If there are two truly great things that came out of Sucker Punch, they are the visuals and the music. This movie is gorgeous looking, and I don’t just mean the talent in front of the camera. Zack Snyder’s constant flair for the screen  is again impressive here. The score and soundtrack, both in the original renditions and songs selected to fit the film, are incredible and rhythmic and a lot of fun. That is where the wins for Sucker Punch end.

I’m not even going to touch on the misogynistic feel of the overall film. The movie just wants to be better than it is. I didn’t feel the emotional impact of much of the film because I knew that what I was seeing was not exactly what was really happening. It isn’t very easy to make a popcorn movie with explosions and scantily-clad woman battling monsters into a total snoozer, but Sucker Punch did just that. Honestly, when I read down the list of components of this film, it should be great, but the poor screenplay from Snyder and Steve Shibuya shines through this film, ultimately making a disappointment.

The film is star studded, also including Jamie Chung (Big Hero 6, Bad Johnson), Carla Gugino (Night at the Museum, San Andreas), Jon Hamm (TV’s Mad Men, Minions), and Scott Glenn (The Silence of the Lambs, The Barber), but unfortunately, the film feels overdone and undercooked, a beautifully confusing mess, a nicely mixed cocktail that tastes like mud. I really wanted to love Sucker Punch, but I just wasn’t in love with it.

 

2/5

-Kyle A. Goethe

 

For my review of Zack Snyder’s Man of Steel, click here.

Unbroken (2014)

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Director: Angelina Jolie

Cast: Jack O’Connell, Takamasa Ishihara, Domhnall Gleeson, Garrett Hedlund, Finn Wittrock

Screenplay: Joel Coen, Ethan Coen, Richard LaGravenese, William Nicholson

137 mins. Rated PG-13 for war violence including intense sequences of brutality, and for brief language.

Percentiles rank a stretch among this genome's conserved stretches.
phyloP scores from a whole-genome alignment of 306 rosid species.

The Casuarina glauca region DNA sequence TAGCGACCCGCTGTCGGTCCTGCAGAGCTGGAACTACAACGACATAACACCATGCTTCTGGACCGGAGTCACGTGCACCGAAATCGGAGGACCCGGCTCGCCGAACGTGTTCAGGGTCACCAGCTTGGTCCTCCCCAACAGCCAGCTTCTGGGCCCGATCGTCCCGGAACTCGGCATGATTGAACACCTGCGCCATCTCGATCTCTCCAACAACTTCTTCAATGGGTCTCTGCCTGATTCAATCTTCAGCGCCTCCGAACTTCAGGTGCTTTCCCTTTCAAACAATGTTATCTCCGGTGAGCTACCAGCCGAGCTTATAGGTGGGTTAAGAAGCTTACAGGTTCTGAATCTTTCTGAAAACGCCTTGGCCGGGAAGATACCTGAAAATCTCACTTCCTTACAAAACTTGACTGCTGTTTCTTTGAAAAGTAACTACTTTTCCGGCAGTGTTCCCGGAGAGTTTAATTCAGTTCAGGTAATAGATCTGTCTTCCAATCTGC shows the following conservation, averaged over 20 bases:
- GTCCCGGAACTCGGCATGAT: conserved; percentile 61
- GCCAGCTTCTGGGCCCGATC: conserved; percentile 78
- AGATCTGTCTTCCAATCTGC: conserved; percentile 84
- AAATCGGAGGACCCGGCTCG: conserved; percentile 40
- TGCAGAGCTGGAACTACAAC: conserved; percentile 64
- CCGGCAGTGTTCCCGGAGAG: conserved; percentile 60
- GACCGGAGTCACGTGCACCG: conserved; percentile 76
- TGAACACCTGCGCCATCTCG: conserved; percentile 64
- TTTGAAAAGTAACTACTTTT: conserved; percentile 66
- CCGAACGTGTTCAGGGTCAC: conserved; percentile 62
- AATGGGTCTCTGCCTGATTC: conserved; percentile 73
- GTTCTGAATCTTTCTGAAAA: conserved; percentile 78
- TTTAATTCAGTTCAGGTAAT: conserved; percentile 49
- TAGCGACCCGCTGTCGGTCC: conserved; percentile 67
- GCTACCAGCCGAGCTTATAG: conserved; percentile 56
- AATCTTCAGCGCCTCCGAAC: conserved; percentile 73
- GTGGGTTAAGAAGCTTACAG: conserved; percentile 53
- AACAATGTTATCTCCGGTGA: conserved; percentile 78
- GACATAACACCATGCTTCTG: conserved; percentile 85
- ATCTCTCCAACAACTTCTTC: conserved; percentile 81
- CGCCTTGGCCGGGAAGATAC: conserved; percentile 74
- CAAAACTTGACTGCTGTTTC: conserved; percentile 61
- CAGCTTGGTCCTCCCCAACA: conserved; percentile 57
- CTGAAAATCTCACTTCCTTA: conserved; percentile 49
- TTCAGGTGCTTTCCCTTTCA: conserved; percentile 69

• Academy Award Nominee: Best Achievement in Cinematography
  • Academy Award Nominee: Best Achievement in Sound Mixing
  • Academy Award Nominee: Best Achievement in Sound Editing

 

In Unbroken, based on the true story, Olympic athlete and World War II airman Louis Zamperini (Jack O’Connell, Starred Up, 300: Rise of an Empire) is captured behind enemy lines after his plane is shot down. The film, from director Angelina Jolie (In the Land of Blood and Honey), chronicles Zamperini’s time after the crash leading up to and including his time at a POW camp and his altercations with the Japanese soldier Watanabe (Takamasa Ishihara).

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I found myself checking the time several times throughout Unbroken. It seemed to meander far too long on events that should have been more exciting and climactic than they ended up feeling. It also looks too glossy, and it doesn’t end up feeling real, but more like a Lifetime presentation of the Zamperini story.

Now, I won’t bash the entire film. I liked Jack O’Connell’s performance, as well as supporting work from newcomer method Ishihara. Even the smaller roles played by Domnhall Gleeson (About Time, Ex Machina), Garrett Hedlund (Tron: Legacy, Inside Llewyn Davis) and Finn Wittrock (TV’s American Horror Story, Noah) were all spot-on.

So what makes the film so underwhelming? Is it the screenplay from the Coen brothers, Richard LaGravenese, and William Nicholson? No, not at all. Then what? I think Angelina Jolie had a lot of great elements to use, but they just weren’t put together the right way. As I said before, the cinematography was great, but the sets and costumes captured felt fake. They just didn’t have the look they needed. The pacing is off as well. It’s disappointing from my initial hopes of the film.

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Unbroken is broken in several ways. Like a puzzle with too few edge pieces, it just has a lot of trouble fitting together. Angelina Jolie has proven before she can handle the directorial duties, but this film isn’t a great representation of that handle. For my money, there are better war films…American Sniper, anyone?

 

2/5

-Kyle A. Goethe